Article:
Notes and Editorial Reviews
Lera Auerbach's music is direct, immediate in impact, volatile in mood, and never at a loss for big gestures. As I indicated in my review of an earlier Auerbach BIS release, the composer clearly has imbibed from the bountiful Shostakovich/Schnittke watering hole, but her own voice always comes across, especially in her gift for pulling ingenuous surprise endings out of the blue. Following the same key scheme as Chopin's Op. 28 Preludes, Auerbach's own group of 24 provides plenty of stimulating listening and comprehensive pianism. In the G major and B minor Preludes, for example, Auerbach takes the slow, obsessive repeated-note aesthetic of Ravel's Gibet to new and dramatically disquieting levels,
while sprinkling sparse, dissonant melodic droplets on top of a lulling left-hand ostinato in the F-sharp major. The E-flat starts out like a brooding chorale prelude injected with late Shostakovich gloom and doom, then builds to a slow-motion, frenzied climax. The G-sharp minor contains more harmonic spice than most brutally pounded-out marches.
Although stylistically similar to the Preludes, the Ten Dreams Op. 45 are much darker in tone and last half as long (they take 21 minutes to the Preludes' 45). The opening movement of the Chorale, Fugue and Postlude is the work's strongest, where resonating B minor chords with endless fermatas stand as pillars for slow, processional chorale-like phrases that seem to provide their own Russian male choir.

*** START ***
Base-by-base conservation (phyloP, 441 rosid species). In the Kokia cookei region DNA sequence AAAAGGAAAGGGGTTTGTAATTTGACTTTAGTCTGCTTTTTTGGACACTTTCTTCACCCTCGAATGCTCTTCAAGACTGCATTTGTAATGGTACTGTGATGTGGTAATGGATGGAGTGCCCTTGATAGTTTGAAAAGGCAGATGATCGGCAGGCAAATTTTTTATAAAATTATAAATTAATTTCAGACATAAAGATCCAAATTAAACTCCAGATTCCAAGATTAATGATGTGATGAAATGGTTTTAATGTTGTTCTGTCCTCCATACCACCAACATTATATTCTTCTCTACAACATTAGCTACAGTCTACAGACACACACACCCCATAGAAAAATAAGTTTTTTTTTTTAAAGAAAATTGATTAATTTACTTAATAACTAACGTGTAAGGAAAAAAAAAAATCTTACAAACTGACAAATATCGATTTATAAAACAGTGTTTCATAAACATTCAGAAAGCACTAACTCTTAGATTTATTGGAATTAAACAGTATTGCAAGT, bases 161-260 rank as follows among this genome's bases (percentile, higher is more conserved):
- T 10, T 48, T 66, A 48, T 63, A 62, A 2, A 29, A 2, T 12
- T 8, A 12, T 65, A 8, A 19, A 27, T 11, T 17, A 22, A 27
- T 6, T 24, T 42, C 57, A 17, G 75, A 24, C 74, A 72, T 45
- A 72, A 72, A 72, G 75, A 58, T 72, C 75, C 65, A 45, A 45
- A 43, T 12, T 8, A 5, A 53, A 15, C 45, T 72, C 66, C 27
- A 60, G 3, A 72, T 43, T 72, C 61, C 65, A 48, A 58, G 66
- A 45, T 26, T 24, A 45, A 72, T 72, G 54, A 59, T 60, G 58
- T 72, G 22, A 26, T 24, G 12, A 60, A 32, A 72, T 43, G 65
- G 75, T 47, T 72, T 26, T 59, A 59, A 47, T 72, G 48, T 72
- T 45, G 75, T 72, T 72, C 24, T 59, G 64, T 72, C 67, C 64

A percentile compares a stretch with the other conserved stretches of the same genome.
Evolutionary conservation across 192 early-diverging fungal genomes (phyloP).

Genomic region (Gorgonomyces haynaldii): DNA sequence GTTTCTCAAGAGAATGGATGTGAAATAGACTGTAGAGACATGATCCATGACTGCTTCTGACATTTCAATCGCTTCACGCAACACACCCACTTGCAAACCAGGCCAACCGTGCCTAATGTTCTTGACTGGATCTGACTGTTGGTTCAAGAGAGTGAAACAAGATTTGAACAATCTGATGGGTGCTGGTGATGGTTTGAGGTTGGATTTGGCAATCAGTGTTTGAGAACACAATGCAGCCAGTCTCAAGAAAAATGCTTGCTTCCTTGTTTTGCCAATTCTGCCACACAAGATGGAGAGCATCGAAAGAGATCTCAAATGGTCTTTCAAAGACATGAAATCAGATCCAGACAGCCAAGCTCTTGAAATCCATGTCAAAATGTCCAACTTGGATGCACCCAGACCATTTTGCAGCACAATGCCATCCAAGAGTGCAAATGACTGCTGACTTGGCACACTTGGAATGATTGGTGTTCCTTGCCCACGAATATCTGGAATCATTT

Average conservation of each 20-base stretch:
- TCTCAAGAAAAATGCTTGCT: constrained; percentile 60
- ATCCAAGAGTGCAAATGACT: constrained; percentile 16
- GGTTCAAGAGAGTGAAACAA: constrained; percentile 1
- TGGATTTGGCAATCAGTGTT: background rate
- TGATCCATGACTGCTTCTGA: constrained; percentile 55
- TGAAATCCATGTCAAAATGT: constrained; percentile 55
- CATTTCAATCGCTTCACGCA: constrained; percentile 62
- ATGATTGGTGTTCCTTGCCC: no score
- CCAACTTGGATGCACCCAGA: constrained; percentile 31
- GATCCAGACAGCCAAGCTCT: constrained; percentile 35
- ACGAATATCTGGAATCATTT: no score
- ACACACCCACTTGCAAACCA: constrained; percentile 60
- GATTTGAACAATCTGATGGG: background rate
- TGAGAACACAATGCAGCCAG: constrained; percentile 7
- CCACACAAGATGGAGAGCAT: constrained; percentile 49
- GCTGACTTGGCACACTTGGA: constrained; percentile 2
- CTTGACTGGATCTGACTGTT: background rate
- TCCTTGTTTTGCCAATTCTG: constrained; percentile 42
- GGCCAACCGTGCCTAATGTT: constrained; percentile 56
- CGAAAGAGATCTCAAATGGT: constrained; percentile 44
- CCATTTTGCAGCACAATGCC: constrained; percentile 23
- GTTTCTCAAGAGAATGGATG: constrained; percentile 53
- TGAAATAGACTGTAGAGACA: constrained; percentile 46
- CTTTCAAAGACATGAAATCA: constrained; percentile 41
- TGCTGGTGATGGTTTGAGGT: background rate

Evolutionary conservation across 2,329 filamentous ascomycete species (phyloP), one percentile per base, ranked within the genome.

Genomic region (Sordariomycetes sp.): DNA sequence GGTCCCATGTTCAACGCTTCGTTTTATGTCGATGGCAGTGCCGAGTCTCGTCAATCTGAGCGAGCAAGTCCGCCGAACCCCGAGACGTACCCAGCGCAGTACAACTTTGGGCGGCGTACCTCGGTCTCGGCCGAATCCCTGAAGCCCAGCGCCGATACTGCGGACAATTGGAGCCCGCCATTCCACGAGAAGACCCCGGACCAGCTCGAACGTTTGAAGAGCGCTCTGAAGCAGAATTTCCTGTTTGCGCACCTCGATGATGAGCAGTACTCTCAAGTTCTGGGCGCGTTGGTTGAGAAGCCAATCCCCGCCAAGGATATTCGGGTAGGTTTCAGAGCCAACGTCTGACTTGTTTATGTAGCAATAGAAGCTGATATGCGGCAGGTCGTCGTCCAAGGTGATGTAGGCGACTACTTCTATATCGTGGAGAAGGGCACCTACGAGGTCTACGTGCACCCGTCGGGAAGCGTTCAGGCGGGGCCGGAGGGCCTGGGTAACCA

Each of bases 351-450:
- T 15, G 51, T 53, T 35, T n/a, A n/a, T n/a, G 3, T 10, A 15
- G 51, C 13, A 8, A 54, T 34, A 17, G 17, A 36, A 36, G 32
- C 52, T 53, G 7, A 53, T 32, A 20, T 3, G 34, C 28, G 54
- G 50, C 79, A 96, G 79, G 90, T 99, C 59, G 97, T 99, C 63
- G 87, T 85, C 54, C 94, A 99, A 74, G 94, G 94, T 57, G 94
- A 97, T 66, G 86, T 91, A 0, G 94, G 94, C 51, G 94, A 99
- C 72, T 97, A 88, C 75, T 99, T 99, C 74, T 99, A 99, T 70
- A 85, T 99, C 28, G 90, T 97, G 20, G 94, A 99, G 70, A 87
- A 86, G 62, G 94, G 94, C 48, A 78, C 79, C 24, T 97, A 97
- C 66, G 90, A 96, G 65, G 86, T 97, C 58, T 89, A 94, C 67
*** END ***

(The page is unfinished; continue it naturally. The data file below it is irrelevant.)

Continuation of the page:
I'm glad that BIS has taken advantage of the composer's keyboard prowess, because Auerbach plays Auerbach marvelously. She commands a huge sonority and wide dynamic range, along with fluid, flexible fingers that can handle anything. In particular, Auerbach is a past master at balancing those closely-voiced chords she loves so that each note stands in clear relation to its neighbor, like jewels in a tiara rather than grains in mush. She may not push the composer/pianist tradition into new terrain, yet there's no doubt that Lera Auerbach has something quite potent to say.
--Jed , ClassicsToday.com
Works on This Recording
Dreams (10), Op. 45 by Lera Auerbach
Lera Auerbach (Piano)
Period: 20th Century
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